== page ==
The good news with being hardwired to connect is that with the proper guidance, a man can quickly develop the necessary skills he was not able to create as a kid. Research over the last 50 years tells us that we need authentic connections as humans. Without real connection, our nervous system becomes stressed. We’ve become so accustomed to it, we don’t realize we are in some form of our survival response. When we have authentic connections, our bodies relax and heal.
The first step in down-regulating the stress response that we have accepted as the norm is to train our bodies to be as good at being present as they have become at being stressed. So often we are told to relax only to feel we have failed at another skill.
Over many years of study and working with thousands of men, EVRYMAN discovered how to weave science and simple practices to create a powerful approach to developing sustainable connections. The support and feedback from other men become key in achieving what was not possible as a child or an adult.
I never intended to work with men. I never intended to work on my connection skills.
Only after a series of unsatisfying relationships was my dissatisfaction strong enough for me to do what I resisted doing: sitting in a men’s group to learn to develop my relationship skills. I immediately realized that I was not the only one struggling. Then, to my surprise, I found myself enjoying sharing with and listening to other men.
I took my decades of postgraduate training with Ron Kurtz and Peter Levine, Ph. D., and other developers of new fields of psychotherapy to create a model that works for men. We use our innate ability to heal when we step out of a habitual stress response. Stephan Porges, Ph. D., work with co-regulation teaches us that when we interact with a relaxed person, we become relaxed.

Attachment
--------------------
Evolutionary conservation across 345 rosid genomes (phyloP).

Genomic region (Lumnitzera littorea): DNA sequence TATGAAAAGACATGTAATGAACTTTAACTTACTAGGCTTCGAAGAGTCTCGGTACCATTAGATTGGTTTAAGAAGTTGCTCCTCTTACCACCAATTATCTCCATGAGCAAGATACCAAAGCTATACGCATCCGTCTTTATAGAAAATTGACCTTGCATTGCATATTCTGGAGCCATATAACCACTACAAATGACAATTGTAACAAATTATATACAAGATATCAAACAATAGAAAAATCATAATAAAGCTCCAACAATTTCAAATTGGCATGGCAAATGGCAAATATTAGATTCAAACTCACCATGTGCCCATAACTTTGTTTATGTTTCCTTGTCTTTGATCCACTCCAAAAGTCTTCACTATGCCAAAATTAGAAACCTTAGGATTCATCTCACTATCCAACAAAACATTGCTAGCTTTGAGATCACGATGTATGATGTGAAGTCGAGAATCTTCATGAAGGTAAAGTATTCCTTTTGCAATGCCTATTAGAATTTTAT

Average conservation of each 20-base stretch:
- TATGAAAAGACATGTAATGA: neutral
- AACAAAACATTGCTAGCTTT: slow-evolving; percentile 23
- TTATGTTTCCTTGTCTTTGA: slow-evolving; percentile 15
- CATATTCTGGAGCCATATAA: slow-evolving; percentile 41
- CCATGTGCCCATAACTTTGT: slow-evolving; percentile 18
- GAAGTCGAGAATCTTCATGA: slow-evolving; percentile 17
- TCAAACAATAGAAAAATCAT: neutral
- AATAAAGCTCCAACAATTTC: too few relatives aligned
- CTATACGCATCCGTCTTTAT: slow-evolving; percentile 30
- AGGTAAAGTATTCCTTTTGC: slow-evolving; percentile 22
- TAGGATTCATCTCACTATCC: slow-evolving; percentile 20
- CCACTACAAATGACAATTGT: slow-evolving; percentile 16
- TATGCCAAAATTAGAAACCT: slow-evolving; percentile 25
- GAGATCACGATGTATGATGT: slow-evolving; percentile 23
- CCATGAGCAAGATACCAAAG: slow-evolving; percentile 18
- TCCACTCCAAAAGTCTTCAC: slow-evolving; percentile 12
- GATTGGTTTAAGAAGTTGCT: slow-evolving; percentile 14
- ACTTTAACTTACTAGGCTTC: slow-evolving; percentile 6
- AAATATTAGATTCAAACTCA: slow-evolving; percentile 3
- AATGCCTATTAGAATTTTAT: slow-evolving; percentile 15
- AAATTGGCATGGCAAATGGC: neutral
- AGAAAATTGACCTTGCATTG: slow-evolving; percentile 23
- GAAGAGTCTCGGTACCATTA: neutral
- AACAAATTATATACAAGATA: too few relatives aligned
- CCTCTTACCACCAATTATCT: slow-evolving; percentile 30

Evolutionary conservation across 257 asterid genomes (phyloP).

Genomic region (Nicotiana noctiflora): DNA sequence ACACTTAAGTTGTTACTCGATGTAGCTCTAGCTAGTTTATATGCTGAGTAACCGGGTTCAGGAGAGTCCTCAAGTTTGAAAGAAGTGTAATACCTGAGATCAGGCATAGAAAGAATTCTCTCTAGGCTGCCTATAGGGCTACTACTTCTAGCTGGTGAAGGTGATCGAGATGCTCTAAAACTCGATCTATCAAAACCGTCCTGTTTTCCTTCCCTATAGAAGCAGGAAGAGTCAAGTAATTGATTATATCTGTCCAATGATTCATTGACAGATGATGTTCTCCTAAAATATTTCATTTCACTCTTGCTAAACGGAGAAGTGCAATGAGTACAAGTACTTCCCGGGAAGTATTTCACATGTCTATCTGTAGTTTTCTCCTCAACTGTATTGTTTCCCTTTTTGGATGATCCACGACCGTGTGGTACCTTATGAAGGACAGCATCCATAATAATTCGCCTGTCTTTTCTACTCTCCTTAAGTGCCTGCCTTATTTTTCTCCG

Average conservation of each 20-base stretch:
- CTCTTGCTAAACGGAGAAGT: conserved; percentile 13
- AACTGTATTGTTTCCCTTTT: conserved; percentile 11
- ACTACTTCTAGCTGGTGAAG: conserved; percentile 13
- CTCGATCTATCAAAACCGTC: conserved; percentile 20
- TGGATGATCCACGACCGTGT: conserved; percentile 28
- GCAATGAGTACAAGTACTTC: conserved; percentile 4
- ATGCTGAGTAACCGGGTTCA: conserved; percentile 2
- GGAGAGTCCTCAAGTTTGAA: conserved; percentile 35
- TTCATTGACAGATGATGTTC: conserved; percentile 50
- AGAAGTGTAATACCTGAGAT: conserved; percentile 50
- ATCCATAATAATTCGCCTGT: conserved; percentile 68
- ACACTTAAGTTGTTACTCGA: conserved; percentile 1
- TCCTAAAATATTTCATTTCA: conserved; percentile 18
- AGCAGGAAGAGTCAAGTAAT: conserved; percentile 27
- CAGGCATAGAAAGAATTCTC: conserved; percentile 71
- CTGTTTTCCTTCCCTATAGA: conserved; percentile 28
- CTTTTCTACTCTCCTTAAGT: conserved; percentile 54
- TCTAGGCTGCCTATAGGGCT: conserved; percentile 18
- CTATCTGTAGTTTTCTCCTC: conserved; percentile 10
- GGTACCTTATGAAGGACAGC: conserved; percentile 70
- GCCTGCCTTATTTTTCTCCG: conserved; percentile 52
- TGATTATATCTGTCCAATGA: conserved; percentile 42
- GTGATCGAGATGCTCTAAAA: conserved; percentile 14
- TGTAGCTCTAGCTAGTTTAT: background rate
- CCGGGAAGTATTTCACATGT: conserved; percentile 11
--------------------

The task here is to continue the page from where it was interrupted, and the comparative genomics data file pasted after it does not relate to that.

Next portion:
The first group that met in my clinic in Scottsdale, AZ, in 1995 evolved into several groups in California and Idaho until I decided to design a new model that I hoped would give me what I realized was missing in my previous groups. Using everything I learned from recent research and my clinical experience, I invited eleven men to my new group in February 2005.
The eleven men of the Sandpoint Men’s Group grew to an alumnus of over 400 men, with 40+ men currently participating in four groups in a town of 8,000 people. The success of this model led to EVRYMAN, of which I have had the honor to co-found and serve as the Director of Education and Development.
I continue to develop what is now the “EVRYMAN Method” as we apply it to helping men in groups, trainings, and coaching. Because it is not a model of how you should be as a man, but a set of advanced tools you apply as you wish, men succeed and tell their friends about it. Our growing success and media attention have led us to work with organizations including municipal governments and large tech companies.
Men and institutions realize that when men can reset their physiology back to what it should be, we change how we experience the world and how the world experiences us.